AMP Capital is contributing to the overall renewal of the Circular Quay area through our extensive placemaking strategy, the boutique retail and laneways, revitalisation of heritage buildings and incorporating over one acre of green spaces into the development. In addition, we have a public art overlay, indigenous cultural interpretation and on-going liaison with the cultural institutions who contribute to the creative city.

“Quay Quarter Tower is just one component of our overall development at Quay Quarter Sydney.” – Eve Clark

As a commercial tower, Quay Quarter Tower on the premier address of Bridge Street is the start of Sydney’s commercial CBD. The renewal of Circular Quay and all the commercial development along the Quay will extend the commercial heart of the CBD closer to the water. This coincides with the increasing desire from tenants to have engaging workplaces and with the overall revitalisation of the precinct into a new destination with diverse new retail, vibrant restaurants, cafés and bars, and extensive well-being, recreation and green spaces, the workforces of tomorrow will thrive.

How challenging has it been to develop a visually appealing and yet environmentally friendly tall building, in the form of the Quay Quarter Tower?

AMP Capital is committed to achieving long-term sustainable outcomes at our real estate assets, through our supply chain and in the communities in which we operate. Our sustainability strategy addresses environment, social and governance issues in order to:

  • Enhance value and minimise risk for our investors,
  • Deliver exceptional real estate experiences for our customers,
  • Perform in line with global best practice,
  • Develop our people and our partners’ sustainability knowledge, and
  • Build a culture which embraces sustainability as a core value.

Becoming carbon neutral by 2030 is just one of the ambitious long-term targets that make the part owner of Quay Quarter Tower, AMP Capital Wholesale Office Fund (AWOF), an attractive investment for sustainability-focused investors such as the Australian Government’s Clean Energy Finance Corporation (CEFC), which have invested AUD $100 million in the fund.

Quay Quarter Tower, which is targeting a 6 Star Green Star and 5.5-star NABERS rating once completed is also pursuing certification against the leading edge WELL Building Standard to address tenant interest in boosting the productivity and wellbeing of their staff.

“Becoming carbon neutral by 2030 is just one of the ambitious long-term targets [for Quay Quarter Tower].” – Eve Clark

The construction industry accounts for one-third of all the waste and CO2 created and more than a third of the all the material used globally. The most innovative sustainability feature of the landmark 200-metre skyscraper is that it is reusing and upcycling an existing tower on the site. It retains circa 60 per cent of the structural skeleton and 98 per cent of the structural core walls. This saves significant time in construction and material resources, which equates to a significant cost saving that can be used towards creating a new and better building for its users.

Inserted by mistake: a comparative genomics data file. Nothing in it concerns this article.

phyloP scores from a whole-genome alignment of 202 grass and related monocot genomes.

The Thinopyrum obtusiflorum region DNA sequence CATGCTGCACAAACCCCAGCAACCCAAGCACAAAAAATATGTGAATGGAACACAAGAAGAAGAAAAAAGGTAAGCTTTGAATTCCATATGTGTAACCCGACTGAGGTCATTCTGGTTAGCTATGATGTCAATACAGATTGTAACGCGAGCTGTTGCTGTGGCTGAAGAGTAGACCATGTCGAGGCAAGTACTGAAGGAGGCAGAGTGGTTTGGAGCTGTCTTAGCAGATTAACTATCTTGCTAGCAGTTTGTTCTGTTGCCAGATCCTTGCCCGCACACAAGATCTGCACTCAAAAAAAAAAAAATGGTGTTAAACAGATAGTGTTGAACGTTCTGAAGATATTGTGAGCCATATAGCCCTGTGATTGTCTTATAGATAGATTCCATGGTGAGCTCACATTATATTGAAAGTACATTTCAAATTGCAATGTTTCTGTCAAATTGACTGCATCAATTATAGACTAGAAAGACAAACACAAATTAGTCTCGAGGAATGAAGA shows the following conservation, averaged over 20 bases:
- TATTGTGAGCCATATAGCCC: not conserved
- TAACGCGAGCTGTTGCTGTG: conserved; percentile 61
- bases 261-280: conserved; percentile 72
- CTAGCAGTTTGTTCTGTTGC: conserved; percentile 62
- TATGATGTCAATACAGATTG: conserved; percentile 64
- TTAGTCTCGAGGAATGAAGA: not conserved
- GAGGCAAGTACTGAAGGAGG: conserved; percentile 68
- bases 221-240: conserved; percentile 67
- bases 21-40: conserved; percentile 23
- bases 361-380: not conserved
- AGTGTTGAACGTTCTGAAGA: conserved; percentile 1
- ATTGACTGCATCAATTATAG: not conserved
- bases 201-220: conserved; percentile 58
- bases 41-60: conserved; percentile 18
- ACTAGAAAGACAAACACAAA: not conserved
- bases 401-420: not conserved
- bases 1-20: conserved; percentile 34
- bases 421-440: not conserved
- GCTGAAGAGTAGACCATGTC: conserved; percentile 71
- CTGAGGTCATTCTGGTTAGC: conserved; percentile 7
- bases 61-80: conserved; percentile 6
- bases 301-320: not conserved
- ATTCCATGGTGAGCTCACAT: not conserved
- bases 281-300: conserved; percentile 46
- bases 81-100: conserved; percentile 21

Traditional façade design has involved adopting the maximum possible high-performance glazing without true consideration for environmental performance. Buildings which follow this approach have tended to suffer from poor thermal performance, occupant discomfort and a high reliance on automated blind operation, which prevents access to views for a large portion of the year.

The Quay Quarter approach has reversed this trend. 3XN designed a highly unique tower design with a distinctive articulated façade that not only places environmental performance at the heart of the architecture through passive shading devices, but also assists in breaking down the scale of the large tower. The façade design uses passive means to:

  • Maximise views out,
  • Maximise daylight in,
  • Ensure excellent internal thermal comfort, and
  • Completely eliminate the need for blinds to control the thermal environment.

“3XN designed a highly unique tower design with a distinctive articulated façade that not only places environmental performance at the heart of the architecture through passive shading devices, but this articulation also assists in breaking down the scale of the large tower.” – Eve Clark

The design response is a high performance, low shading coefficient, high visual light transmission, double glazed unit with an external sun shading frame. The depth, shape and position of the sun shading frame have been specifically engineered to fulfil the environmental criteria and respond to each façade orientation. Furthermore, the approach provides excellent passive thermal control and works in harmony with the mechanical services system.

Eve Clark appeared on a panel discussion focusing on high-rise projects from the perspectives of property developers at the Australian Smart Skyscrapers Summit recently. 

Read about socially sustainable skyscrapers here.